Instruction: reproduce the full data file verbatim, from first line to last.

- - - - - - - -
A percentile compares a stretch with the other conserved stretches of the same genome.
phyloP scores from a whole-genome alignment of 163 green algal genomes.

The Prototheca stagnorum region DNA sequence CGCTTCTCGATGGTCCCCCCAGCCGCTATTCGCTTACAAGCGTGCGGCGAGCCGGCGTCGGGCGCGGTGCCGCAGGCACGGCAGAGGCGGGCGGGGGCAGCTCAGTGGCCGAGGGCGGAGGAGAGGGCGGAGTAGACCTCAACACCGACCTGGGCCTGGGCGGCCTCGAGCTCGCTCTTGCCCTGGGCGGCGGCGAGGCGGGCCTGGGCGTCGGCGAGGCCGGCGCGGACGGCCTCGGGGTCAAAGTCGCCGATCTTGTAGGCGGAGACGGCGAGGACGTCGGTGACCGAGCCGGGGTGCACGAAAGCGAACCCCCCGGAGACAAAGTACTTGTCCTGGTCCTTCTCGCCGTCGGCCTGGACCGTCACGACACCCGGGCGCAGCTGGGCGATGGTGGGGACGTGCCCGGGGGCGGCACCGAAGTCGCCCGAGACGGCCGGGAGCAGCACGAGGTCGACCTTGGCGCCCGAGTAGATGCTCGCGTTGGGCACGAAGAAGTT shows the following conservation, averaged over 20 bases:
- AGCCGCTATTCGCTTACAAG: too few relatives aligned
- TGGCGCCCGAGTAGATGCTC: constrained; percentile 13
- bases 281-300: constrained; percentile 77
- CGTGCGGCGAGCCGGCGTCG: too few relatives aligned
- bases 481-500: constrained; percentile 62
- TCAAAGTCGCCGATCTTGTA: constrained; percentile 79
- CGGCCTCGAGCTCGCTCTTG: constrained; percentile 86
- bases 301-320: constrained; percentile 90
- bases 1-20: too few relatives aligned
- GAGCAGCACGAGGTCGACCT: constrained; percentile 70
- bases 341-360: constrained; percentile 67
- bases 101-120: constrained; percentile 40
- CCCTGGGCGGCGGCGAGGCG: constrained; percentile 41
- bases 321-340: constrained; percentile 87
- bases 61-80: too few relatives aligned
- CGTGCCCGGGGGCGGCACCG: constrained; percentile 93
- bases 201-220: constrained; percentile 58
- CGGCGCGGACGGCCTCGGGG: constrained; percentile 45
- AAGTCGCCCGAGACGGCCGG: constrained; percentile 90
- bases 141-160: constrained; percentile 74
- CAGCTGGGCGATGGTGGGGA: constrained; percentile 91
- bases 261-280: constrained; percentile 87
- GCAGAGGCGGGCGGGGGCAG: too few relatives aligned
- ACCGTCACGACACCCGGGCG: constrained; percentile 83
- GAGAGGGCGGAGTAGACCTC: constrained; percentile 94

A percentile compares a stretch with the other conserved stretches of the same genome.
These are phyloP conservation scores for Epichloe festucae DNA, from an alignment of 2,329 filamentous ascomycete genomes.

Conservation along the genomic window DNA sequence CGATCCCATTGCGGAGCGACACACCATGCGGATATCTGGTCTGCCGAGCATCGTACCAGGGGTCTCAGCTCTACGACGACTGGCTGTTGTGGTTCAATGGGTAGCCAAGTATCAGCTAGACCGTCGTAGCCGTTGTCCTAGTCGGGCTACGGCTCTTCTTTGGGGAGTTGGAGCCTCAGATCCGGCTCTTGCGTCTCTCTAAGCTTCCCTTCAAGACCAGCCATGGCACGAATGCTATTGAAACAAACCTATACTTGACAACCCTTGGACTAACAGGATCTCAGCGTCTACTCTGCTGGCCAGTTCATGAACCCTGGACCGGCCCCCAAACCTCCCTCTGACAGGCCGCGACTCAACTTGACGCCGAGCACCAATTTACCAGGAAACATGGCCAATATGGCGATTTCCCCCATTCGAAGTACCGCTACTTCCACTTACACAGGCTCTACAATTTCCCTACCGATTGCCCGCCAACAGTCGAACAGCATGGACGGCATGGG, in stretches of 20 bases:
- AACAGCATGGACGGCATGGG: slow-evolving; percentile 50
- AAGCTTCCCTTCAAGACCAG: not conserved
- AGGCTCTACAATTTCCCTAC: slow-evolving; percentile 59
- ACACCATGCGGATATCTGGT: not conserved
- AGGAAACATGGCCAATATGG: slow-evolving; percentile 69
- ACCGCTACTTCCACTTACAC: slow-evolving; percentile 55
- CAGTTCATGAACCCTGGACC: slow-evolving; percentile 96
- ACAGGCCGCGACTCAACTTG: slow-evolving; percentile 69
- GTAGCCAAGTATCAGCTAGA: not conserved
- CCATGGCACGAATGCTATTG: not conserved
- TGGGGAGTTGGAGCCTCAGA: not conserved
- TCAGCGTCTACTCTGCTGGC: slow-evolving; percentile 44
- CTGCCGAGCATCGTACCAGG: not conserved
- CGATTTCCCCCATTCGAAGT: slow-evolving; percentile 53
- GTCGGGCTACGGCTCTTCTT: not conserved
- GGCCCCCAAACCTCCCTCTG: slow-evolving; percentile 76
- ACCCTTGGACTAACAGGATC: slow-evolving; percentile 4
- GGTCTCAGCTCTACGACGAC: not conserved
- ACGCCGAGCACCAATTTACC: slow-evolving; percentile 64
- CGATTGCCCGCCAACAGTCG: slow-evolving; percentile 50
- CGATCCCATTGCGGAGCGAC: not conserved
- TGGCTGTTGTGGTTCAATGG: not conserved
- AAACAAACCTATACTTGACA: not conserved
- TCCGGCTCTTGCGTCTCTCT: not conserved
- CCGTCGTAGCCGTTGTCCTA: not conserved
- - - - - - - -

A percentile compares a stretch with the other conserved stretches of the same genome.
phyloP scores from a whole-genome alignment of 163 green algal genomes.

The Prototheca stagnorum region DNA sequence CGCTTCTCGATGGTCCCCCCAGCCGCTATTCGCTTACAAGCGTGCGGCGAGCCGGCGTCGGGCGCGGTGCCGCAGGCACGGCAGAGGCGGGCGGGGGCAGCTCAGTGGCCGAGGGCGGAGGAGAGGGCGGAGTAGACCTCAACACCGACCTGGGCCTGGGCGGCCTCGAGCTCGCTCTTGCCCTGGGCGGCGGCGAGGCGGGCCTGGGCGTCGGCGAGGCCGGCGCGGACGGCCTCGGGGTCAAAGTCGCCGATCTTGTAGGCGGAGACGGCGAGGACGTCGGTGACCGAGCCGGGGTGCACGAAAGCGAACCCCCCGGAGACAAAGTACTTGTCCTGGTCCTTCTCGCCGTCGGCCTGGACCGTCACGACACCCGGGCGCAGCTGGGCGATGGTGGGGACGTGCCCGGGGGCGGCACCGAAGTCGCCCGAGACGGCCGGGAGCAGCACGAGGTCGACCTTGGCGCCCGAGTAGATGCTCGCGTTGGGCACGAAGAAGTT shows the following conservation, averaged over 20 bases:
- AGCCGCTATTCGCTTACAAG: too few relatives aligned
- TGGCGCCCGAGTAGATGCTC: constrained; percentile 13
- bases 281-300: constrained; percentile 77
- CGTGCGGCGAGCCGGCGTCG: too few relatives aligned
- bases 481-500: constrained; percentile 62
- TCAAAGTCGCCGATCTTGTA: constrained; percentile 79
- CGGCCTCGAGCTCGCTCTTG: constrained; percentile 86
- bases 301-320: constrained; percentile 90
- bases 1-20: too few relatives aligned
- GAGCAGCACGAGGTCGACCT: constrained; percentile 70
- bases 341-360: constrained; percentile 67
- bases 101-120: constrained; percentile 40
- CCCTGGGCGGCGGCGAGGCG: constrained; percentile 41
- bases 321-340: constrained; percentile 87
- bases 61-80: too few relatives aligned
- CGTGCCCGGGGGCGGCACCG: constrained; percentile 93
- bases 201-220: constrained; percentile 58
- CGGCGCGGACGGCCTCGGGG: constrained; percentile 45
- AAGTCGCCCGAGACGGCCGG: constrained; percentile 90
- bases 141-160: constrained; percentile 74
- CAGCTGGGCGATGGTGGGGA: constrained; percentile 91
- bases 261-280: constrained; percentile 87
- GCAGAGGCGGGCGGGGGCAG: too few relatives aligned
- ACCGTCACGACACCCGGGCG: constrained; percentile 83
- GAGAGGGCGGAGTAGACCTC: constrained; percentile 94

A percentile compares a stretch with the other conserved stretches of the same genome.
These are phyloP conservation scores for Epichloe festucae DNA, from an alignment of 2,329 filamentous ascomycete genomes.

Conservation along the genomic window DNA sequence CGATCCCATTGCGGAGCGACACACCATGCGGATATCTGGTCTGCCGAGCATCGTACCAGGGGTCTCAGCTCTACGACGACTGGCTGTTGTGGTTCAATGGGTAGCCAAGTATCAGCTAGACCGTCGTAGCCGTTGTCCTAGTCGGGCTACGGCTCTTCTTTGGGGAGTTGGAGCCTCAGATCCGGCTCTTGCGTCTCTCTAAGCTTCCCTTCAAGACCAGCCATGGCACGAATGCTATTGAAACAAACCTATACTTGACAACCCTTGGACTAACAGGATCTCAGCGTCTACTCTGCTGGCCAGTTCATGAACCCTGGACCGGCCCCCAAACCTCCCTCTGACAGGCCGCGACTCAACTTGACGCCGAGCACCAATTTACCAGGAAACATGGCCAATATGGCGATTTCCCCCATTCGAAGTACCGCTACTTCCACTTACACAGGCTCTACAATTTCCCTACCGATTGCCCGCCAACAGTCGAACAGCATGGACGGCATGGG, in stretches of 20 bases:
- AACAGCATGGACGGCATGGG: slow-evolving; percentile 50
- AAGCTTCCCTTCAAGACCAG: not conserved
- AGGCTCTACAATTTCCCTAC: slow-evolving; percentile 59
- ACACCATGCGGATATCTGGT: not conserved
- AGGAAACATGGCCAATATGG: slow-evolving; percentile 69
- ACCGCTACTTCCACTTACAC: slow-evolving; percentile 55
- CAGTTCATGAACCCTGGACC: slow-evolving; percentile 96
- ACAGGCCGCGACTCAACTTG: slow-evolving; percentile 69
- GTAGCCAAGTATCAGCTAGA: not conserved
- CCATGGCACGAATGCTATTG: not conserved
- TGGGGAGTTGGAGCCTCAGA: not conserved
- TCAGCGTCTACTCTGCTGGC: slow-evolving; percentile 44
- CTGCCGAGCATCGTACCAGG: not conserved
- CGATTTCCCCCATTCGAAGT: slow-evolving; percentile 53
- GTCGGGCTACGGCTCTTCTT: not conserved
- GGCCCCCAAACCTCCCTCTG: slow-evolving; percentile 76
- ACCCTTGGACTAACAGGATC: slow-evolving; percentile 4
- GGTCTCAGCTCTACGACGAC: not conserved
- ACGCCGAGCACCAATTTACC: slow-evolving; percentile 64
- CGATTGCCCGCCAACAGTCG: slow-evolving; percentile 50
- CGATCCCATTGCGGAGCGAC: not conserved
- TGGCTGTTGTGGTTCAATGG: not conserved
- AAACAAACCTATACTTGACA: not conserved
- TCCGGCTCTTGCGTCTCTCT: not conserved
- CCGTCGTAGCCGTTGTCCTA: not conserved